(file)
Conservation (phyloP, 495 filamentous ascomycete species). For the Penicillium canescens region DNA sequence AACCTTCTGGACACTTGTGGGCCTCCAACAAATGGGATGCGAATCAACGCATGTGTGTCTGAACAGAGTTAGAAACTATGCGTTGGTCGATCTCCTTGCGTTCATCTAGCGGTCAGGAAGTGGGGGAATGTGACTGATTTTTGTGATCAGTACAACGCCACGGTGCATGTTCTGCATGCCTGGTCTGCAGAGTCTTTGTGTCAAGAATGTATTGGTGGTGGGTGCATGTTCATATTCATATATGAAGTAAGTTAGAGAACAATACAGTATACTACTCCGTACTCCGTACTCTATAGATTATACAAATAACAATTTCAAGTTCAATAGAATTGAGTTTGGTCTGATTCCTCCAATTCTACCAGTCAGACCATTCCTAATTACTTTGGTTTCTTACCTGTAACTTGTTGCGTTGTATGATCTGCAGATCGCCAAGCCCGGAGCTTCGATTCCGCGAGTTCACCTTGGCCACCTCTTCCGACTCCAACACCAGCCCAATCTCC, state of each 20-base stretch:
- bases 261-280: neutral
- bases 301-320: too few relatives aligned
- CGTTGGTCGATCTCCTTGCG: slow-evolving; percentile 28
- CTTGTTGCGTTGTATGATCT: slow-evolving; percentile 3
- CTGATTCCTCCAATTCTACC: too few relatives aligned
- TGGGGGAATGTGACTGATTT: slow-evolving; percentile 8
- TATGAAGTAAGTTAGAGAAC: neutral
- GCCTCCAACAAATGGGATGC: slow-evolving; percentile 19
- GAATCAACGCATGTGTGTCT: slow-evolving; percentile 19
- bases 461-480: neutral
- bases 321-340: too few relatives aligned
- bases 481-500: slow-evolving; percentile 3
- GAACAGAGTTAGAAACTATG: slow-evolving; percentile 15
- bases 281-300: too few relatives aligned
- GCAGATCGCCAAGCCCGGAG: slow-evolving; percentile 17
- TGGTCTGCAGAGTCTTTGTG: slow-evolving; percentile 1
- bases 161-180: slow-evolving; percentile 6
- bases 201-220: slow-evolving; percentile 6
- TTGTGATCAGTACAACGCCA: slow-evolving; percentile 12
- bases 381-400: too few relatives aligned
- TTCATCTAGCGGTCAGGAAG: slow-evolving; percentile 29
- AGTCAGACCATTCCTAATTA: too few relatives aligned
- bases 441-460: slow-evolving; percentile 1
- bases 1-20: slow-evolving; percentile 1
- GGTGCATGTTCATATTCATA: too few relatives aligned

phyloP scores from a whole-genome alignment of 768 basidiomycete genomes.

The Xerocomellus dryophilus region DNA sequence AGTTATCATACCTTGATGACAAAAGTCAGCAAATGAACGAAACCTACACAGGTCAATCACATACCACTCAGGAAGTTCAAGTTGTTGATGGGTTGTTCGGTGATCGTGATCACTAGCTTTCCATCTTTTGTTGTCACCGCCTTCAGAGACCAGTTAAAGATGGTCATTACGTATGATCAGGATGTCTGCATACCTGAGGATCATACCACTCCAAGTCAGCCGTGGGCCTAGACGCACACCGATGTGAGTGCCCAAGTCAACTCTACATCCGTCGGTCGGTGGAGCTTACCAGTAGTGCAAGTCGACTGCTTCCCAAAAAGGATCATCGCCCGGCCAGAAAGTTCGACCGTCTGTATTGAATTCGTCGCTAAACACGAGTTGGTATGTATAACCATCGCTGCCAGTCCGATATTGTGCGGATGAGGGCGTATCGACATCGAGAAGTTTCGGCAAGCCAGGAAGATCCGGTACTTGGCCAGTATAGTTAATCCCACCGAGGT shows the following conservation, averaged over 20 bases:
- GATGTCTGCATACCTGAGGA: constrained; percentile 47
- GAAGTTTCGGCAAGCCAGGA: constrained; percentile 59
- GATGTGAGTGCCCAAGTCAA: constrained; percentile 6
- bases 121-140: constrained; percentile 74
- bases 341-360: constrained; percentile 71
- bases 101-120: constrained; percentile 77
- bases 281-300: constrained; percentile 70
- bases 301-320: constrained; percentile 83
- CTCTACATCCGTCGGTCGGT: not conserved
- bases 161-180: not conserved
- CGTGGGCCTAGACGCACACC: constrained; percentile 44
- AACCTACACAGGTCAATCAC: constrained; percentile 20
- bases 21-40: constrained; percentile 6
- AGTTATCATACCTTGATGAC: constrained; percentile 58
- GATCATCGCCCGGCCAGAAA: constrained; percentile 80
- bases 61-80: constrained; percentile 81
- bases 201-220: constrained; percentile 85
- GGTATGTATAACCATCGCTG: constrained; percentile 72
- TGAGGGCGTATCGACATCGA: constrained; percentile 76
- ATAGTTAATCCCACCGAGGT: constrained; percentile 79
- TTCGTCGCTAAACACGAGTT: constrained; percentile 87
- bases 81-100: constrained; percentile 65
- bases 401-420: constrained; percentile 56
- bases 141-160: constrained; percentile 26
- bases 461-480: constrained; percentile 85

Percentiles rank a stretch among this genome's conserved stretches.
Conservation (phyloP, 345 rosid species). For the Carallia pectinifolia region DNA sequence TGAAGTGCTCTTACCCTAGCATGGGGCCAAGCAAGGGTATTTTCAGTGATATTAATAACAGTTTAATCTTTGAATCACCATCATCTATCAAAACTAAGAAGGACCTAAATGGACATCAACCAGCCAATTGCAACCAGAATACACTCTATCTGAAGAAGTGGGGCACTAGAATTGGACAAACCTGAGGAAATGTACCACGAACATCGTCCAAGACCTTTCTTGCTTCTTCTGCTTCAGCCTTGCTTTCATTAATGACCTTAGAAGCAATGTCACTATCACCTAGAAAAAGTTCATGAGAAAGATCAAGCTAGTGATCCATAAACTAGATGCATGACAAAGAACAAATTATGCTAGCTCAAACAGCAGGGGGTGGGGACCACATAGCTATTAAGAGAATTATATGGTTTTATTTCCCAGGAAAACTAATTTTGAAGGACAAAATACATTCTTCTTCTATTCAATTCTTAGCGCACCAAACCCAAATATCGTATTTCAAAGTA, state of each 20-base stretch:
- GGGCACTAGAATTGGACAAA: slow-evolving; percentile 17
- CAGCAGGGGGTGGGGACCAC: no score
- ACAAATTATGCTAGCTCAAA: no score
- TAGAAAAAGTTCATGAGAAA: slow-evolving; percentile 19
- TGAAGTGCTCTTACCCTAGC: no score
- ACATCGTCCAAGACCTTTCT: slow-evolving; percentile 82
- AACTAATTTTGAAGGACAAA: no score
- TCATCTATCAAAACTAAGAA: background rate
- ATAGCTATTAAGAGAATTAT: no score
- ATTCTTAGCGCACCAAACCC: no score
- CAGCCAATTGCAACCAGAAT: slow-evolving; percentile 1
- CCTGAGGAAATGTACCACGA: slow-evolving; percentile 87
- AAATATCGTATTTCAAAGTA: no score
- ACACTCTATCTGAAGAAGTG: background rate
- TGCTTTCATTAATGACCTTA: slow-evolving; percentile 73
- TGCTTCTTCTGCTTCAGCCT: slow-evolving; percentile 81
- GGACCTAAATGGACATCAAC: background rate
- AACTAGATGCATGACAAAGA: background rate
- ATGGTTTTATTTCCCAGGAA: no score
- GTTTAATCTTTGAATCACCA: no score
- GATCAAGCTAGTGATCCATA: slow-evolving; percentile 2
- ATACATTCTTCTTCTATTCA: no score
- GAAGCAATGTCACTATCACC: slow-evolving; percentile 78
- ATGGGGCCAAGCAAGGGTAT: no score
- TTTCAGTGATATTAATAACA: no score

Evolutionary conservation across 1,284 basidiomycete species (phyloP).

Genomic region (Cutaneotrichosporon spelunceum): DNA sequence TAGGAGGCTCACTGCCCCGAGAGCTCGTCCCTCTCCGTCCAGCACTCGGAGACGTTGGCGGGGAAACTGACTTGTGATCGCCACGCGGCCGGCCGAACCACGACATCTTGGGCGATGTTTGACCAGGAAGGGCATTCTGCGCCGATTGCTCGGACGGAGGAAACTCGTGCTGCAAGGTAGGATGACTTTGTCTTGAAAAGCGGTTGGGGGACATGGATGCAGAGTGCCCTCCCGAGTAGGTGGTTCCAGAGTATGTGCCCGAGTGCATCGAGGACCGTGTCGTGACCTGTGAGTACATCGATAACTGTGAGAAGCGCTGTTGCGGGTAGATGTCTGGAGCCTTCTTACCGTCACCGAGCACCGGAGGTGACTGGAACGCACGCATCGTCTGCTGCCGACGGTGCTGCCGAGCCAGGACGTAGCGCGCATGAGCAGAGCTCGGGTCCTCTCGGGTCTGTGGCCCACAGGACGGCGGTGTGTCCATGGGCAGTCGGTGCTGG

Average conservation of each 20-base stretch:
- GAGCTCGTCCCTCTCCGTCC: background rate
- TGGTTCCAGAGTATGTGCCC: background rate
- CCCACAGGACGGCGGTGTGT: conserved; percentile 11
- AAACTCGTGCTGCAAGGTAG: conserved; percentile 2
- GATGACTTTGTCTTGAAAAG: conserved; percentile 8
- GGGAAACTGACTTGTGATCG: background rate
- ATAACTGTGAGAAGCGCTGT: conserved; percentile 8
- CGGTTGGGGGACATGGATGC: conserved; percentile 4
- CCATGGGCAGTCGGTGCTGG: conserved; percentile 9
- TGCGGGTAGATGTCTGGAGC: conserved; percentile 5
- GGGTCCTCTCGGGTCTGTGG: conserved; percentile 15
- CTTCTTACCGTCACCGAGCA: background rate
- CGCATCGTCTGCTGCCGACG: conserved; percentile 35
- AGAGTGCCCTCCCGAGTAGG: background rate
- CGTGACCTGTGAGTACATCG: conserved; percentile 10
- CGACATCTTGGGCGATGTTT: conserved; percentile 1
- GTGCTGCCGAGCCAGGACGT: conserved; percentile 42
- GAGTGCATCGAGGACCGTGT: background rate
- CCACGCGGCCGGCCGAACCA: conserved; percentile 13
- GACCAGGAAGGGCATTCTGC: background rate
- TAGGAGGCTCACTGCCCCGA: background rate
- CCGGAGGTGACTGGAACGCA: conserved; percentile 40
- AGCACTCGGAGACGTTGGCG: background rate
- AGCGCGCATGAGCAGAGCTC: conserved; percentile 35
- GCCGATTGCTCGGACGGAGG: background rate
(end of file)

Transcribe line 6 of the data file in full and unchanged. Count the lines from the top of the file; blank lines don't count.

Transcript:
- CTGATTCCTCCAATTCTACC: too few relatives aligned